Arizona Bill Would Terminate Parental Rights More Quickly in Substance Use Cases

The Arizona legislature may vote on a bill that would quicken the pace at which parents struggling with drug addiction could lose their parental rights.

The bill – Senate Bill 1452 – would speed up the timeline for the termination of parental rights, allow adoption of these children more quickly and deny access to services like addiction treatment for parents.

Under the bill, prenatal exposure to drugs would also be grounds for the termination of parental rights, in some cases. Its “aggravating circumstances” provision would require that certain cases move to a trial to end parental rights within 24 to 40 days after Arizona’s Department of Child Safety takes a child into custody.

The bill moved out of committee just days after President Donald Trump signed the Family First Prevention Services Act into law, which will soon allow states to draw down federal child welfare funds to keep families together during battles with drug addiction. Those funds would be available for youth who the state determines would need to enter foster care without the presence of treatment services for the parent.

Family First represents the first time federal child welfare funding has been amended since the passage of the Adoption and Safe Families Act (ASFA) of 1997. Under ASFA, the timeline for reunification was shortened, specifying that parental rights should be terminated if a child had been in foster care for 15 of the previous 22 months. Part of the rationale for this timeline, according to advocates, was that it often took months for parents to access the services required by their case plan.

Supporters of the Arizona bill say it is in the best interest of children to further shorten the timeline for reunification or adoption.

“This is about getting the clock to work for children,” Darcy Olson said to the Arizona Republic. Olson is the founder of Generation Justice, an advocacy organization focused on children’s rights.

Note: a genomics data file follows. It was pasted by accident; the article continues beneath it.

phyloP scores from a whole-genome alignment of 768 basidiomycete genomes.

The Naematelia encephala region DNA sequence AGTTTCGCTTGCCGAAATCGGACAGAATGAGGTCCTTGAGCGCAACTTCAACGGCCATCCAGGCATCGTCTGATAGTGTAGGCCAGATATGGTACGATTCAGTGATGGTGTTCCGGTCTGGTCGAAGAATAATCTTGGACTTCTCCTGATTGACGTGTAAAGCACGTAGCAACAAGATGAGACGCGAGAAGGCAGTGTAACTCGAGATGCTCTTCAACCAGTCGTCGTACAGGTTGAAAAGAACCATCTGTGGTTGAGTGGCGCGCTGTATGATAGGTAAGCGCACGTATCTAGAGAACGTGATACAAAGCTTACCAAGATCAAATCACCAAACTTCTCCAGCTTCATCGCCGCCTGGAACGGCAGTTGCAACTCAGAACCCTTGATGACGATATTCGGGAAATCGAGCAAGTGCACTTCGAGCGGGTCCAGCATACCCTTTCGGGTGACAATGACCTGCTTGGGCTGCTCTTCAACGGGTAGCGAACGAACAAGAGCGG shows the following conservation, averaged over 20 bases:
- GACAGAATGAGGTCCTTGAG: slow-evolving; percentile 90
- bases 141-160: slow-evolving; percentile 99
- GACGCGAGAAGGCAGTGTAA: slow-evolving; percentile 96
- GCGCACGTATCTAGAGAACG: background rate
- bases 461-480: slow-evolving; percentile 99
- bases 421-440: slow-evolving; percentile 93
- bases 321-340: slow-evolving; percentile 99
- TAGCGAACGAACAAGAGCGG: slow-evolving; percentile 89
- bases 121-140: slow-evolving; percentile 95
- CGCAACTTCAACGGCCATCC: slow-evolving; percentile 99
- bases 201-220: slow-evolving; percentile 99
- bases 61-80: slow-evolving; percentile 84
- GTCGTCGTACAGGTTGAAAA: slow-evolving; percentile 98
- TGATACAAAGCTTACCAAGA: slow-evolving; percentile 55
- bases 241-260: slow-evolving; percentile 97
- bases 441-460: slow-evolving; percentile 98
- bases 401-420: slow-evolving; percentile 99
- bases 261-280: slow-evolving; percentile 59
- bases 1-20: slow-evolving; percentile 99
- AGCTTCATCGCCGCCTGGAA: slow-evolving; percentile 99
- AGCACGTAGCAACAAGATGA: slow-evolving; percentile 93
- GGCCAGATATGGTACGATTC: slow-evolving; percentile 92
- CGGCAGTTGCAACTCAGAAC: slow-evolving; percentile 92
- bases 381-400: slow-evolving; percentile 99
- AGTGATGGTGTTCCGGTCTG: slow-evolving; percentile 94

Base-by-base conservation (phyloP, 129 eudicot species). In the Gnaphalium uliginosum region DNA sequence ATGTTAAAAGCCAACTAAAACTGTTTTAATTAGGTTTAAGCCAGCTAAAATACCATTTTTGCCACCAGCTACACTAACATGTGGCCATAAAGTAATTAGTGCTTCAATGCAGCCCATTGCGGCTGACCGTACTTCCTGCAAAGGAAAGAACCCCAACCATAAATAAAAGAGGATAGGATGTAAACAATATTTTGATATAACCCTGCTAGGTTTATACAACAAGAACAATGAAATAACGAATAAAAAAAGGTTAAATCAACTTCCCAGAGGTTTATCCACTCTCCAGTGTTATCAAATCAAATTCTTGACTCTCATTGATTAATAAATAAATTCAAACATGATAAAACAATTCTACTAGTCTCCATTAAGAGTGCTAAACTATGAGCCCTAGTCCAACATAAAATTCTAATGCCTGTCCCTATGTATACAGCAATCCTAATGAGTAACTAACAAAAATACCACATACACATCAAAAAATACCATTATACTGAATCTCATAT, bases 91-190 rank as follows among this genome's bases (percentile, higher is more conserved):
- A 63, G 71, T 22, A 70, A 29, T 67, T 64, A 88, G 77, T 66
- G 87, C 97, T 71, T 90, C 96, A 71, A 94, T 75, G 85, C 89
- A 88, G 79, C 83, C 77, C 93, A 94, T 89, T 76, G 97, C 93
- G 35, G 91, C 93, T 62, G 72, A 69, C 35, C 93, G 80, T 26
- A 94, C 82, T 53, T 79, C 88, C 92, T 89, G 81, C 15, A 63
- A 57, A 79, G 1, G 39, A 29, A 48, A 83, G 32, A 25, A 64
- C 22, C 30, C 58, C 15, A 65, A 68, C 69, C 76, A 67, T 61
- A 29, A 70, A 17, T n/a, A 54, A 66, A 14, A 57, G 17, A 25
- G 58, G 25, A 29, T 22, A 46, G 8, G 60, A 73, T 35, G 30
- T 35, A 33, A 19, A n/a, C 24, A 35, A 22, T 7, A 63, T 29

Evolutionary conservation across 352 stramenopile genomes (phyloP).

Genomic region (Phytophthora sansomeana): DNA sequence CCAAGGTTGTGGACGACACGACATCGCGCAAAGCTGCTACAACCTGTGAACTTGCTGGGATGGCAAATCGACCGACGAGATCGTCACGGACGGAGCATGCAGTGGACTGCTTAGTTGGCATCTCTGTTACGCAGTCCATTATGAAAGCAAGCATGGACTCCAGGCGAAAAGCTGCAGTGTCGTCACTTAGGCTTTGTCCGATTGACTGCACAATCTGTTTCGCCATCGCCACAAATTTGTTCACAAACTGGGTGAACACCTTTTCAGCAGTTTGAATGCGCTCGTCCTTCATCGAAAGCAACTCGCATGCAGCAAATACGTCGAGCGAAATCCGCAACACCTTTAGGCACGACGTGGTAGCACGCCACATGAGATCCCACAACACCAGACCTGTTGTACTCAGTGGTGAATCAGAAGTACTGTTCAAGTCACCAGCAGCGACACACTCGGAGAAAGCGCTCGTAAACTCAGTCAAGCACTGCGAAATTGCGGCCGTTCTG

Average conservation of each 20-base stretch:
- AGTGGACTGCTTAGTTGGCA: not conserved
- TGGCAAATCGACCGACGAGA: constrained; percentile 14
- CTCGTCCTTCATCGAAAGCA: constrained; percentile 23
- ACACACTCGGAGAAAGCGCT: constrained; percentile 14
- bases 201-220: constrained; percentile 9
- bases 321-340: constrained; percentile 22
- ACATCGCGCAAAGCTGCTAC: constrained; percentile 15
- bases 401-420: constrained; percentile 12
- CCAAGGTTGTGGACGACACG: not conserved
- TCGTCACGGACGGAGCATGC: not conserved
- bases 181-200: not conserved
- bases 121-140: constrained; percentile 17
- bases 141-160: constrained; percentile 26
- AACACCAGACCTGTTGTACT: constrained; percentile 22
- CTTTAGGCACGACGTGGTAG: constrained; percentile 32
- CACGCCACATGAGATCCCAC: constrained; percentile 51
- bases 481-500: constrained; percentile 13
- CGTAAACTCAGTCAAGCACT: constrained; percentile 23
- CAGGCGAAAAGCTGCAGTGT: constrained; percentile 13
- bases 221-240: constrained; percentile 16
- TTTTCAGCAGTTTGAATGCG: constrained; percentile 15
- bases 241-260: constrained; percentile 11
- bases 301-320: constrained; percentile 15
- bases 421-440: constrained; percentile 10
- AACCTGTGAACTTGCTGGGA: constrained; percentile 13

Critics of the bill say it looks like an effort to make more infants available for adoption, according to the Republic. The bill targets children from birth to age 3.

“It’s just writing people off,” Sen. Katie Hobbs, D-Phoenix, told the Republic. “Substance abuse and addiction is a medical condition. We know from research that relapse is a common occurrence.”

SB 1452 was sponsored by Republican State Sens. Nancy Barto and Kate Brophy McGee. McGee reversed her position on the bill when it came time for the Senate to vote, citing its lack of detail and asking budget staff to estimate the potential cost to the state of speeding up the legal process.

Recent federal data show that babies are at higher risk of death than other children, especially when a parent has substance abuse issues.

The federal 2016 child maltreatment report found that babies under a year old died from abuse and neglect at three times the rate of children who were age 1 or older. It also found that, among states that collect the data, 5.7 percent of child fatalities had an alcohol-addicted caregiver and 15.1 percent had a drug-addicted caregiver.

A 2017 study looking at Arizona found that, among neglect cases, substance abuse by the caregiver was found in 55 percent of the cases where a child was removed from their home within 30 days of a maltreatment report.

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